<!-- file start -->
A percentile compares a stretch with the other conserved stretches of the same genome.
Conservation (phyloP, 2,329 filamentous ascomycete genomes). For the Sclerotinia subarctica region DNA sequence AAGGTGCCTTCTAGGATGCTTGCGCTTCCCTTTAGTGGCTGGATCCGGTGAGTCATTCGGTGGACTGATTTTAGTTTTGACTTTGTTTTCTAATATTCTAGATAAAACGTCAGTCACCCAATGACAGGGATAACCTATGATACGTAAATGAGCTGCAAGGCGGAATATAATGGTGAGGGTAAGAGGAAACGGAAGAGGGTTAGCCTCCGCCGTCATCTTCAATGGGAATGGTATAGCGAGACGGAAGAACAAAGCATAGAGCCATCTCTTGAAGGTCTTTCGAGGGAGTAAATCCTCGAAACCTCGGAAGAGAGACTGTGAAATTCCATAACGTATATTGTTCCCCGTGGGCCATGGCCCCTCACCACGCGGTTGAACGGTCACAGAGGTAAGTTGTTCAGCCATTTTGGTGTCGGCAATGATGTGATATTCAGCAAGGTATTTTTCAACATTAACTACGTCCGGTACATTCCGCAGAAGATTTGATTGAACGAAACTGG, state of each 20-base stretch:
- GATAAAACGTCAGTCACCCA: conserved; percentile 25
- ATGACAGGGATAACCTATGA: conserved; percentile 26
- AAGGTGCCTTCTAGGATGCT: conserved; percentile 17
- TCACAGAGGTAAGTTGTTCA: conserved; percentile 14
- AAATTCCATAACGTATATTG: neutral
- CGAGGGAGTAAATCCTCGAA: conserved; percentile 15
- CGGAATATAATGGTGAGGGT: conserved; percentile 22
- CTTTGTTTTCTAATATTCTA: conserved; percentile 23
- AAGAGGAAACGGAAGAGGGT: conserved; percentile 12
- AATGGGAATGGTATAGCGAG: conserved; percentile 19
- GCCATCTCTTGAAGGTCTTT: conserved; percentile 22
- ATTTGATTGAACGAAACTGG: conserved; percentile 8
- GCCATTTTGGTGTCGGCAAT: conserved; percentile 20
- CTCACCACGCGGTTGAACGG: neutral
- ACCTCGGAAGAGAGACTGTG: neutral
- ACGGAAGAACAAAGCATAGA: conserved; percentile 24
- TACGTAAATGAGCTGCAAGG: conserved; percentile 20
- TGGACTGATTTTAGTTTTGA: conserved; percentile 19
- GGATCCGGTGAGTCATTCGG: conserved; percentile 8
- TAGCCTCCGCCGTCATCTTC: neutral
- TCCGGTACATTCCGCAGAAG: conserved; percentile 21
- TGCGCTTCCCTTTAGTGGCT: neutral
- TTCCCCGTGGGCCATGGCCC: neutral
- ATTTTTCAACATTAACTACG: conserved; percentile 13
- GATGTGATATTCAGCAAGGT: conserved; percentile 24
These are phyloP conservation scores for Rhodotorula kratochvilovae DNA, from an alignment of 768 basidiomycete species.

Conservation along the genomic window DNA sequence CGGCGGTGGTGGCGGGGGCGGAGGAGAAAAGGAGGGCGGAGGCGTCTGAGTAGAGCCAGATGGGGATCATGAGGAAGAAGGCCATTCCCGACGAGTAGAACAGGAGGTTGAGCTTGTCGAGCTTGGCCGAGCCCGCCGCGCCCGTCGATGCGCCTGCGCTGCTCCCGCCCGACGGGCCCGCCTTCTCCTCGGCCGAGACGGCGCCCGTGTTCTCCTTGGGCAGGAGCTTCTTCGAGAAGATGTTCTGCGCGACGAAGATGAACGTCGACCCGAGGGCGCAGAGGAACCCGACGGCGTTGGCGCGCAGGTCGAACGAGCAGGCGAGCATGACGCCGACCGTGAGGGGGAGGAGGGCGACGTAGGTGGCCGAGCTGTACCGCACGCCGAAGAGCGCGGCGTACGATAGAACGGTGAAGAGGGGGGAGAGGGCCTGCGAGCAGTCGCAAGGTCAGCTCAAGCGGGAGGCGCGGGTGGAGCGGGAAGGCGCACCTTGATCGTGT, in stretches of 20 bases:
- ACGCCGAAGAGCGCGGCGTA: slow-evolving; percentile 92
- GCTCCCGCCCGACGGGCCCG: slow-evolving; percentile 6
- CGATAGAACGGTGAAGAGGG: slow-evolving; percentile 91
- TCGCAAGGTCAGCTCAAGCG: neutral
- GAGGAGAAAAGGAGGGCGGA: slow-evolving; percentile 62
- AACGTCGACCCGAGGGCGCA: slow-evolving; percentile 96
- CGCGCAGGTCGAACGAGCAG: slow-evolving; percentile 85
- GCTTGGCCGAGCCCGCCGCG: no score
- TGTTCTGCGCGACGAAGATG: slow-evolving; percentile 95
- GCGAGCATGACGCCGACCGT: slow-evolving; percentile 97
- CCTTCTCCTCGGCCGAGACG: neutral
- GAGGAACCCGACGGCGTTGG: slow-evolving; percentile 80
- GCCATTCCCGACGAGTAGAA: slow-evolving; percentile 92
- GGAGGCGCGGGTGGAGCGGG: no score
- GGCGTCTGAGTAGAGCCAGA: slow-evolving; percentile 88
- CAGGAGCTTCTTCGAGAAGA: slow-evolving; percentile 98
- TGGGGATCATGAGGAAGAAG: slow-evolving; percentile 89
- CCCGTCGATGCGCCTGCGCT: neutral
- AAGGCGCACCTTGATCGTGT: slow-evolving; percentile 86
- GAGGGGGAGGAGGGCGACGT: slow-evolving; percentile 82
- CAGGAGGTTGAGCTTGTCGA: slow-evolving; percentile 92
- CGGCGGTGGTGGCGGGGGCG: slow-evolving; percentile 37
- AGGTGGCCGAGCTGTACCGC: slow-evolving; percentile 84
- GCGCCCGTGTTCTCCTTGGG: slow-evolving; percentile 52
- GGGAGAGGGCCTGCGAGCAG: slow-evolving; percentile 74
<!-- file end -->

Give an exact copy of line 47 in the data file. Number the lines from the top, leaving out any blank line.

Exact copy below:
- CCCGTCGATGCGCCTGCGCT: neutral